China Development Bank moves NCLT against “insolvent” RCom

28 Nov 2017


China Development Bank has filed a case against Reliance Communications (RCom) under the Insolvency and Bankruptcy Code, becoming the first lender to move court against the debt-laden telecom company.

Reliance Communications (RCom) owes close to $2 billion in syndicated loans to China Development Bank

The bank is reported to have filed the case before the Mumbai bench of the National Company Law Tribunal (NCLT) on 24 November, adding that law firm Trilegal is advising the Chinese lender.

Besides CDB, RCom's equipment and technology suppliers like Ericsson India Ltd and Manipal Tech Ltd have already filed bankruptcy petitions against the telecom company.

Besides, Tech Mahindra Ltd, another vendor had filed a petition before withdrawing it citing settlement talks, according to report.

''The company has not been served any notice of the application filed by China Development Bank with NCLT, as reported in the media,'' said RCom in a notice to stock exchanges. It said that China Development Bank was ''actively participating'' in the joint lenders forum that restructured RCom's debt under the strategic debt restructuring (SDR) rules. SDR allows banks to convert part of their loans into equity and take management control of a debtor. RCom's total debt stood at Rs44,345 crore as of 31 March.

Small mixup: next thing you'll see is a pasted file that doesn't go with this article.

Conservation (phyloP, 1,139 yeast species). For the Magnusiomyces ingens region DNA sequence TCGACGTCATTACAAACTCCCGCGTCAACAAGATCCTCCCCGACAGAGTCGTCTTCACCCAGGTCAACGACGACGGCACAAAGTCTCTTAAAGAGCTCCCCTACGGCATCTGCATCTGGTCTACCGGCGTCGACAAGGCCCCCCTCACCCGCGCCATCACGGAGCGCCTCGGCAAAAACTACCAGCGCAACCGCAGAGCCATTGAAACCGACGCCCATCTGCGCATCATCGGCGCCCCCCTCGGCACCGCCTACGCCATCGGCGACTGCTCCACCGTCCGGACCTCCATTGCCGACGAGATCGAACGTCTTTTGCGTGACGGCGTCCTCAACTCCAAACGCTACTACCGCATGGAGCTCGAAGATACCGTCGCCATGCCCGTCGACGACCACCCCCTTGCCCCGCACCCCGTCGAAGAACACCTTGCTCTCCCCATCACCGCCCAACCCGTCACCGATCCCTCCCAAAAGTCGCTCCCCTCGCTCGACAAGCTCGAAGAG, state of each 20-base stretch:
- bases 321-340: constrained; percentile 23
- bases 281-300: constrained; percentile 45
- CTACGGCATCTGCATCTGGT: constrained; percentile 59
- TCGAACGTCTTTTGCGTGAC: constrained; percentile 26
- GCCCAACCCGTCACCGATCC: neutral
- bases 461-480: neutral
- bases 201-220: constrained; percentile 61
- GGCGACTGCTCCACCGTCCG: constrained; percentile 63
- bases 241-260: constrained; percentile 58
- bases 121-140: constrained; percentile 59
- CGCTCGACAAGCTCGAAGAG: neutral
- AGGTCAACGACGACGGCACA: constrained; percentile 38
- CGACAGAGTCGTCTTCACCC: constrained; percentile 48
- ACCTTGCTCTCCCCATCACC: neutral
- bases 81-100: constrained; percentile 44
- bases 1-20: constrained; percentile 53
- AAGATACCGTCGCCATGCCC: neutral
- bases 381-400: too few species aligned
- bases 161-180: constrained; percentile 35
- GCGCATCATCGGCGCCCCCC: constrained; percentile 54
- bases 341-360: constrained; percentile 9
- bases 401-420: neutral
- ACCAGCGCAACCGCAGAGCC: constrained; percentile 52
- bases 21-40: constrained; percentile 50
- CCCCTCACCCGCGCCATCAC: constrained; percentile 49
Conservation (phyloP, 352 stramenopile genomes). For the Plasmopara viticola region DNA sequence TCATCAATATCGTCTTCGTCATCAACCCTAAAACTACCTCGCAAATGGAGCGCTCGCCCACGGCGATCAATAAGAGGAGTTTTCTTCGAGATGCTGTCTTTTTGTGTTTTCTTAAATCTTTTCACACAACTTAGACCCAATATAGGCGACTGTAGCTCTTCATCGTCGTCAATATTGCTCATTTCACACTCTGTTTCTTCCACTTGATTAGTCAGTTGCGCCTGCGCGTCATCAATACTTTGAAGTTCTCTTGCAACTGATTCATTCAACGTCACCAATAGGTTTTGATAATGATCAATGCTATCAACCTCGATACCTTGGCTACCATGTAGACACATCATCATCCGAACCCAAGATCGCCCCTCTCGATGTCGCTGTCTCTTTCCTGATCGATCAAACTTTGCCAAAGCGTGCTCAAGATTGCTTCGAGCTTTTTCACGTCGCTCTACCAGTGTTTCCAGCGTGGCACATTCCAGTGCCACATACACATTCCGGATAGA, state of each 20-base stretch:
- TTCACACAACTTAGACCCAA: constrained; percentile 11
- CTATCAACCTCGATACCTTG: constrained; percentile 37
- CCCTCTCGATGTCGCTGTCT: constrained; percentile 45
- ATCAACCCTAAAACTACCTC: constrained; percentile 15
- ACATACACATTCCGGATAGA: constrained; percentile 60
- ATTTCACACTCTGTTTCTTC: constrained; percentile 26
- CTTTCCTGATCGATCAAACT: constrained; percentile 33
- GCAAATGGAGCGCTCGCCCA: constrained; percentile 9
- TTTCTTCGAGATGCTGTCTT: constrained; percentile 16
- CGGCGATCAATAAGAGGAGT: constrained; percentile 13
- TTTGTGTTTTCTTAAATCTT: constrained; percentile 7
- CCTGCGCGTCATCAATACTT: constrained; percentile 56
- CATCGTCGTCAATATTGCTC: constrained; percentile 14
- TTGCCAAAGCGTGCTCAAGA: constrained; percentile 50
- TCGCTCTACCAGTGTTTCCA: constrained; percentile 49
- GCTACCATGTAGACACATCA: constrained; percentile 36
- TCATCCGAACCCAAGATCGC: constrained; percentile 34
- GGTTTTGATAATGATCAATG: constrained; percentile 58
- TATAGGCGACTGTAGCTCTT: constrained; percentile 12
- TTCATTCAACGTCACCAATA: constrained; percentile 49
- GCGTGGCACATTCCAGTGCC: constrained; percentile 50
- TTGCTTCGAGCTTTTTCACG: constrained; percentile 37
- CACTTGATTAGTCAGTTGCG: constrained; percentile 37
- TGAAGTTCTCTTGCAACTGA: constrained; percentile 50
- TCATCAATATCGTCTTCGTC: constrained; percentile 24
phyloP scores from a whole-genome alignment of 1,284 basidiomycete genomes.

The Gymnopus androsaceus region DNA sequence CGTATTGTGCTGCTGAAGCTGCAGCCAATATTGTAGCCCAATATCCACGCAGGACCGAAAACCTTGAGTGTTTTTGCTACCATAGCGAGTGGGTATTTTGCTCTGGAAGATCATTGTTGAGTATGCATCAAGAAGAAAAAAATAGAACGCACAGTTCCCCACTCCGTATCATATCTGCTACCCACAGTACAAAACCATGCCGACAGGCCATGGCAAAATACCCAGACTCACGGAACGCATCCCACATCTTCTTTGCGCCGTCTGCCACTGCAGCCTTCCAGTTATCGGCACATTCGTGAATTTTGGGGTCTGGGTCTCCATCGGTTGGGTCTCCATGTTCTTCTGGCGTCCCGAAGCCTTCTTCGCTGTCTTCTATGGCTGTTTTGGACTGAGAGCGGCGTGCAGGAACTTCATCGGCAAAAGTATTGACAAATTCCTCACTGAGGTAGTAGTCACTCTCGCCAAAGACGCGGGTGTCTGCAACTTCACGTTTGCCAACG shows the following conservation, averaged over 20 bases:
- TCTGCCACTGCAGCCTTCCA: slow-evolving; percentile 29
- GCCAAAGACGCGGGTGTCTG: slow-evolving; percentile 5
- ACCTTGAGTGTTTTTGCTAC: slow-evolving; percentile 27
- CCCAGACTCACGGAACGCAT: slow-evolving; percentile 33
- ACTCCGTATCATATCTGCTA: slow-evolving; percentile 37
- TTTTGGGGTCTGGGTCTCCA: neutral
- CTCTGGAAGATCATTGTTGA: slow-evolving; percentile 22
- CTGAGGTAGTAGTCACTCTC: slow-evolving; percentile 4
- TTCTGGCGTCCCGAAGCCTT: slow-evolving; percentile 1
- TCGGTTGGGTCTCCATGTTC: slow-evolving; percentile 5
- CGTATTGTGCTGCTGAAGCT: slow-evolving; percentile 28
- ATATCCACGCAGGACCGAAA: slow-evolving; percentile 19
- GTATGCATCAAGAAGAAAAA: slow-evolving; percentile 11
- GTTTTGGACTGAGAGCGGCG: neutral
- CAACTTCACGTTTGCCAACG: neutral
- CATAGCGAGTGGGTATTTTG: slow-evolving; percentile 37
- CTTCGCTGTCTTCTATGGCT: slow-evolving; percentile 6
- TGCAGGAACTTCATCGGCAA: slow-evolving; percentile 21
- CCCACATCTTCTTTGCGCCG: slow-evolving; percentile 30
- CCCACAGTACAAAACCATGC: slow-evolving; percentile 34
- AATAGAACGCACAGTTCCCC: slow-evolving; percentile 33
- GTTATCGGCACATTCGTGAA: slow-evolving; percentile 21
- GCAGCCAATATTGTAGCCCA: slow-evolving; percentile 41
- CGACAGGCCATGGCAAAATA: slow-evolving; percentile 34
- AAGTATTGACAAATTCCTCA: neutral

''The Company continues to remain engaged with all Lenders including the China Development Bank and is confident and committed to a full resolution with the support of all the Lenders,'' RCom said in its statement.

In fact, RCom had defaulted on the coupon payment on its 2020 dollar bonds, the first such default by an India company since the insolvency code was passed in May 2016.

China Development Bank's move will force domestic lenders also to set up a committee of creditors and work with insolvency resolution professional to come up with a revival plan.

In June, the company had presented a restructuring plan that involved hiving off and merging its wireless business with Aircel Ltd and selling a majority stake in its tower unit to Brookfield Infrastructure. Under the plan, lenders had given the company a breather on its interest payments till December 2018.

However, the merger with Aircel fell through, and on 20 October, and the company presented a fresh debt repayment plan to its creditors.

The new plan envisaged the company raising Rs27,000 crore through sale of assets, including spectrum, real estate and towers. It said that a further Rs7,000 crore will get reduced after lenders convert this into equity for a 51 per cent stake. Lenders have not approved this plan yet.

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